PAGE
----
So I'm going to say it - I LIKE traditional.  I like traditional stuff, I like traditional worship, I like traditional dinner parties, I like traditional PTA meetings.  I like contemporary/current trends in all sorts of things, but I'm not willing to throw the traditional out the window just because something new comes along.

I like antiques and I like Ikea.  I think a person can like both - even in the same space.

So there.

EDITED: I used a politically charged phrase in the original post. I changed it.  I will blog more about exactly what I mean by "traditional stuff" tomorrow.  I did not mean what some of you thought I meant!  Peace!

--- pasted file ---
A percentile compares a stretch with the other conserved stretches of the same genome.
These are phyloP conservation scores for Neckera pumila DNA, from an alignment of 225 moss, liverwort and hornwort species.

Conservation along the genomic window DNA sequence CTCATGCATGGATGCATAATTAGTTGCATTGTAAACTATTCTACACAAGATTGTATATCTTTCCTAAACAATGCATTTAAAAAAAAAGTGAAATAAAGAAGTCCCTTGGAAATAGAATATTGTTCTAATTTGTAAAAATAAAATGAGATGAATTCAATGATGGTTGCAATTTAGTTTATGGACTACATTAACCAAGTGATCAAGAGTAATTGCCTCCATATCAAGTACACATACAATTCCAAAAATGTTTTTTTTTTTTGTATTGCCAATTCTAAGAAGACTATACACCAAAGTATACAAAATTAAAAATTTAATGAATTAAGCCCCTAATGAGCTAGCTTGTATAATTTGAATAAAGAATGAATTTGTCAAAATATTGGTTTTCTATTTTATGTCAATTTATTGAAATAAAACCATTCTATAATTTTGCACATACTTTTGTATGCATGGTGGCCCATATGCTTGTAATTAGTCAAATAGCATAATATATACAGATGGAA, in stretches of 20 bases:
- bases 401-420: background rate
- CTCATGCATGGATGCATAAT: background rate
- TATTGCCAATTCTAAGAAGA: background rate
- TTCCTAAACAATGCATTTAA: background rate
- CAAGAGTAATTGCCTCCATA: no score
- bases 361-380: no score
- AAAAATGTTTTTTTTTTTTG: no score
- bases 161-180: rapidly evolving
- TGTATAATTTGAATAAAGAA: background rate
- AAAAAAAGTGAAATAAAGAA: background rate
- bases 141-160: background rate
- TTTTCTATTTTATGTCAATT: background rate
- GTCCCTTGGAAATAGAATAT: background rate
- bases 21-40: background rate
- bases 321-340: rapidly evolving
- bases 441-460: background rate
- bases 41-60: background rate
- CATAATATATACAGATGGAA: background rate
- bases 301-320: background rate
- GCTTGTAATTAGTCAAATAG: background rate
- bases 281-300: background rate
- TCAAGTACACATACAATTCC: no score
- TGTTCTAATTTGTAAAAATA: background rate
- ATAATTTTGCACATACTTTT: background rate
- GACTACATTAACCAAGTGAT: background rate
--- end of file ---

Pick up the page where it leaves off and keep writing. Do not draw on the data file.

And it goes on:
Thursday, February 21, 2013


Silence is not a bad thing.  I find myself yearning for more of it. Not just turning off the TV/radio/internet but deeper silence than that.  The other day the power went off and I realized that we are surrounded by noise of our own creation all the time and we don't even hear it.

I want a reprieve of all those things that are below our conscious level of hearing but are still there.  I want a reprieve from the voices that tell me to do more, do less, do differently, be here, be there, butt out, pay up.  I want to revel in that silence. I want to sit in that for a while, steep in it like a weird reverse teabag until I and the Other are as one. Perhaps it's more like I need to steep in the dye until He and I are one.